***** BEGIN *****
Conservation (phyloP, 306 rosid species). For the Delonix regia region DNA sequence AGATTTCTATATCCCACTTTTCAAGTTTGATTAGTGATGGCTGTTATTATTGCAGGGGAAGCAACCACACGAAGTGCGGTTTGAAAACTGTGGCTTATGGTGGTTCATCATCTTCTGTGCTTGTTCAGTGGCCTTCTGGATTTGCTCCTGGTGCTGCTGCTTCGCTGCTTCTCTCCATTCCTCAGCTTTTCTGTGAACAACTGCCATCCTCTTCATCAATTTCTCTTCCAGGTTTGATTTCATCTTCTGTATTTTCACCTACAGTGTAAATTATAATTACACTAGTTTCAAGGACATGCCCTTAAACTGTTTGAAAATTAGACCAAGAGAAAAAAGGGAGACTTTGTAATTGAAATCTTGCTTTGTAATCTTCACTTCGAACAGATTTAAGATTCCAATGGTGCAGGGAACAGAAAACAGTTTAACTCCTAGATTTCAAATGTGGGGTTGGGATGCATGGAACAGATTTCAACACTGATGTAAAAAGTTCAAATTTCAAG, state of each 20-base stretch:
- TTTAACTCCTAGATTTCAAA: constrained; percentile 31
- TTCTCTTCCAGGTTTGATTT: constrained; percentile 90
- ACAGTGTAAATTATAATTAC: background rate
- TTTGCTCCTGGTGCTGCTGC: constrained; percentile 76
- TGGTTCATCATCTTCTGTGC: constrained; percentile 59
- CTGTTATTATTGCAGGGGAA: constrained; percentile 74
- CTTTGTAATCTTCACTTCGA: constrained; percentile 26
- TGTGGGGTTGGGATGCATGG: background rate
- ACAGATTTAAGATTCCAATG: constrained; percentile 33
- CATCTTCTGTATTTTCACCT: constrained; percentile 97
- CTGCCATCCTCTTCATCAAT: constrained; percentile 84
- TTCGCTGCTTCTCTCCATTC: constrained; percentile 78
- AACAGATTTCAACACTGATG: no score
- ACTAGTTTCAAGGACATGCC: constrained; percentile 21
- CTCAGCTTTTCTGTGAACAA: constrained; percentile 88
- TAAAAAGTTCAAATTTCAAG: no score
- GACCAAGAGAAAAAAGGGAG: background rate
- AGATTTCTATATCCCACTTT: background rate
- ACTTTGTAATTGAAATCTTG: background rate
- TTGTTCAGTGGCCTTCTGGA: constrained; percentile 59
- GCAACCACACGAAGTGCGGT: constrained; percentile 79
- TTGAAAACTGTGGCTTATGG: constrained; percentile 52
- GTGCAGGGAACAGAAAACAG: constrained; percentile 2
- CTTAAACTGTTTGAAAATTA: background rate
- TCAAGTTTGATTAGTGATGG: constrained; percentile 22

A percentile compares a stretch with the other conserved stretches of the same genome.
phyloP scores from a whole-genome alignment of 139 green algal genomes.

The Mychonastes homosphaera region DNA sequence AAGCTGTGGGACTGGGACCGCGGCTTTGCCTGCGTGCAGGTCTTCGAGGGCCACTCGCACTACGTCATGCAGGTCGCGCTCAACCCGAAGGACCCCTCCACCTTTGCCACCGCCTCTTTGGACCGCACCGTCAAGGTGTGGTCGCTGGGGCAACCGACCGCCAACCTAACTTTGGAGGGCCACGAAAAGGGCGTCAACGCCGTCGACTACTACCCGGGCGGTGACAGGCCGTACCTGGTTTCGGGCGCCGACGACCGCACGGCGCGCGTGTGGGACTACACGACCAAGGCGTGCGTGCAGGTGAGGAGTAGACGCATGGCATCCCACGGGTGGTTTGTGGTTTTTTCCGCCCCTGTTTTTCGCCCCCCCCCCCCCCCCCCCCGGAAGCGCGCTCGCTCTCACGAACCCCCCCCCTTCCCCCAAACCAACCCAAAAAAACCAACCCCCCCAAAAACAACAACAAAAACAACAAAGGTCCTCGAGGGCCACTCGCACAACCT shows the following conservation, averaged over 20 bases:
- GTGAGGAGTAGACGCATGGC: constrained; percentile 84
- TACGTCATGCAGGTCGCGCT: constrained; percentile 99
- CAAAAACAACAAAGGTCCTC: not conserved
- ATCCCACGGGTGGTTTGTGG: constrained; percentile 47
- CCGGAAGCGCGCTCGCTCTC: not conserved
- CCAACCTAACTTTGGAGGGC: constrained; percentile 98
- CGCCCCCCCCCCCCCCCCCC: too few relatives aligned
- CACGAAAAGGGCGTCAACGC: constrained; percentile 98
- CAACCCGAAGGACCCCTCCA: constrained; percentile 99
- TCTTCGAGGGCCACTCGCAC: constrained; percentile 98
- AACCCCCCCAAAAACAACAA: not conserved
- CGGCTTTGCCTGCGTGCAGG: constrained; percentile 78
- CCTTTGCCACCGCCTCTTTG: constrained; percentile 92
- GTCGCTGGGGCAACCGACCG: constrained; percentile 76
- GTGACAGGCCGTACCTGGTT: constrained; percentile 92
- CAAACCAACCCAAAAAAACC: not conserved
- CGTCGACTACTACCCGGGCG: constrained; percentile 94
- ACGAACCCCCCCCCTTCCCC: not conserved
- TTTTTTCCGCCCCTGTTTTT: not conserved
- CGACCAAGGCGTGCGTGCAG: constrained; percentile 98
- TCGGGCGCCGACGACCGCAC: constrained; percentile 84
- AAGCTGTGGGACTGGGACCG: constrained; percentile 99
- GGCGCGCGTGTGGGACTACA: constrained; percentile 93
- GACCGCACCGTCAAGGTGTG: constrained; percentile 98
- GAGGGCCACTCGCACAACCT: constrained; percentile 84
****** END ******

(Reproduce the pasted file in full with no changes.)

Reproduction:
Conservation (phyloP, 306 rosid species). For the Delonix regia region DNA sequence AGATTTCTATATCCCACTTTTCAAGTTTGATTAGTGATGGCTGTTATTATTGCAGGGGAAGCAACCACACGAAGTGCGGTTTGAAAACTGTGGCTTATGGTGGTTCATCATCTTCTGTGCTTGTTCAGTGGCCTTCTGGATTTGCTCCTGGTGCTGCTGCTTCGCTGCTTCTCTCCATTCCTCAGCTTTTCTGTGAACAACTGCCATCCTCTTCATCAATTTCTCTTCCAGGTTTGATTTCATCTTCTGTATTTTCACCTACAGTGTAAATTATAATTACACTAGTTTCAAGGACATGCCCTTAAACTGTTTGAAAATTAGACCAAGAGAAAAAAGGGAGACTTTGTAATTGAAATCTTGCTTTGTAATCTTCACTTCGAACAGATTTAAGATTCCAATGGTGCAGGGAACAGAAAACAGTTTAACTCCTAGATTTCAAATGTGGGGTTGGGATGCATGGAACAGATTTCAACACTGATGTAAAAAGTTCAAATTTCAAG, state of each 20-base stretch:
- TTTAACTCCTAGATTTCAAA: constrained; percentile 31
- TTCTCTTCCAGGTTTGATTT: constrained; percentile 90
- ACAGTGTAAATTATAATTAC: background rate
- TTTGCTCCTGGTGCTGCTGC: constrained; percentile 76
- TGGTTCATCATCTTCTGTGC: constrained; percentile 59
- CTGTTATTATTGCAGGGGAA: constrained; percentile 74
- CTTTGTAATCTTCACTTCGA: constrained; percentile 26
- TGTGGGGTTGGGATGCATGG: background rate
- ACAGATTTAAGATTCCAATG: constrained; percentile 33
- CATCTTCTGTATTTTCACCT: constrained; percentile 97
- CTGCCATCCTCTTCATCAAT: constrained; percentile 84
- TTCGCTGCTTCTCTCCATTC: constrained; percentile 78
- AACAGATTTCAACACTGATG: no score
- ACTAGTTTCAAGGACATGCC: constrained; percentile 21
- CTCAGCTTTTCTGTGAACAA: constrained; percentile 88
- TAAAAAGTTCAAATTTCAAG: no score
- GACCAAGAGAAAAAAGGGAG: background rate
- AGATTTCTATATCCCACTTT: background rate
- ACTTTGTAATTGAAATCTTG: background rate
- TTGTTCAGTGGCCTTCTGGA: constrained; percentile 59
- GCAACCACACGAAGTGCGGT: constrained; percentile 79
- TTGAAAACTGTGGCTTATGG: constrained; percentile 52
- GTGCAGGGAACAGAAAACAG: constrained; percentile 2
- CTTAAACTGTTTGAAAATTA: background rate
- TCAAGTTTGATTAGTGATGG: constrained; percentile 22

A percentile compares a stretch with the other conserved stretches of the same genome.
phyloP scores from a whole-genome alignment of 139 green algal genomes.

The Mychonastes homosphaera region DNA sequence AAGCTGTGGGACTGGGACCGCGGCTTTGCCTGCGTGCAGGTCTTCGAGGGCCACTCGCACTACGTCATGCAGGTCGCGCTCAACCCGAAGGACCCCTCCACCTTTGCCACCGCCTCTTTGGACCGCACCGTCAAGGTGTGGTCGCTGGGGCAACCGACCGCCAACCTAACTTTGGAGGGCCACGAAAAGGGCGTCAACGCCGTCGACTACTACCCGGGCGGTGACAGGCCGTACCTGGTTTCGGGCGCCGACGACCGCACGGCGCGCGTGTGGGACTACACGACCAAGGCGTGCGTGCAGGTGAGGAGTAGACGCATGGCATCCCACGGGTGGTTTGTGGTTTTTTCCGCCCCTGTTTTTCGCCCCCCCCCCCCCCCCCCCCGGAAGCGCGCTCGCTCTCACGAACCCCCCCCCTTCCCCCAAACCAACCCAAAAAAACCAACCCCCCCAAAAACAACAACAAAAACAACAAAGGTCCTCGAGGGCCACTCGCACAACCT shows the following conservation, averaged over 20 bases:
- GTGAGGAGTAGACGCATGGC: constrained; percentile 84
- TACGTCATGCAGGTCGCGCT: constrained; percentile 99
- CAAAAACAACAAAGGTCCTC: not conserved
- ATCCCACGGGTGGTTTGTGG: constrained; percentile 47
- CCGGAAGCGCGCTCGCTCTC: not conserved
- CCAACCTAACTTTGGAGGGC: constrained; percentile 98
- CGCCCCCCCCCCCCCCCCCC: too few relatives aligned
- CACGAAAAGGGCGTCAACGC: constrained; percentile 98
- CAACCCGAAGGACCCCTCCA: constrained; percentile 99
- TCTTCGAGGGCCACTCGCAC: constrained; percentile 98
- AACCCCCCCAAAAACAACAA: not conserved
- CGGCTTTGCCTGCGTGCAGG: constrained; percentile 78
- CCTTTGCCACCGCCTCTTTG: constrained; percentile 92
- GTCGCTGGGGCAACCGACCG: constrained; percentile 76
- GTGACAGGCCGTACCTGGTT: constrained; percentile 92
- CAAACCAACCCAAAAAAACC: not conserved
- CGTCGACTACTACCCGGGCG: constrained; percentile 94
- ACGAACCCCCCCCCTTCCCC: not conserved
- TTTTTTCCGCCCCTGTTTTT: not conserved
- CGACCAAGGCGTGCGTGCAG: constrained; percentile 98
- TCGGGCGCCGACGACCGCAC: constrained; percentile 84
- AAGCTGTGGGACTGGGACCG: constrained; percentile 99
- GGCGCGCGTGTGGGACTACA: constrained; percentile 93
- GACCGCACCGTCAAGGTGTG: constrained; percentile 98
- GAGGGCCACTCGCACAACCT: constrained; percentile 84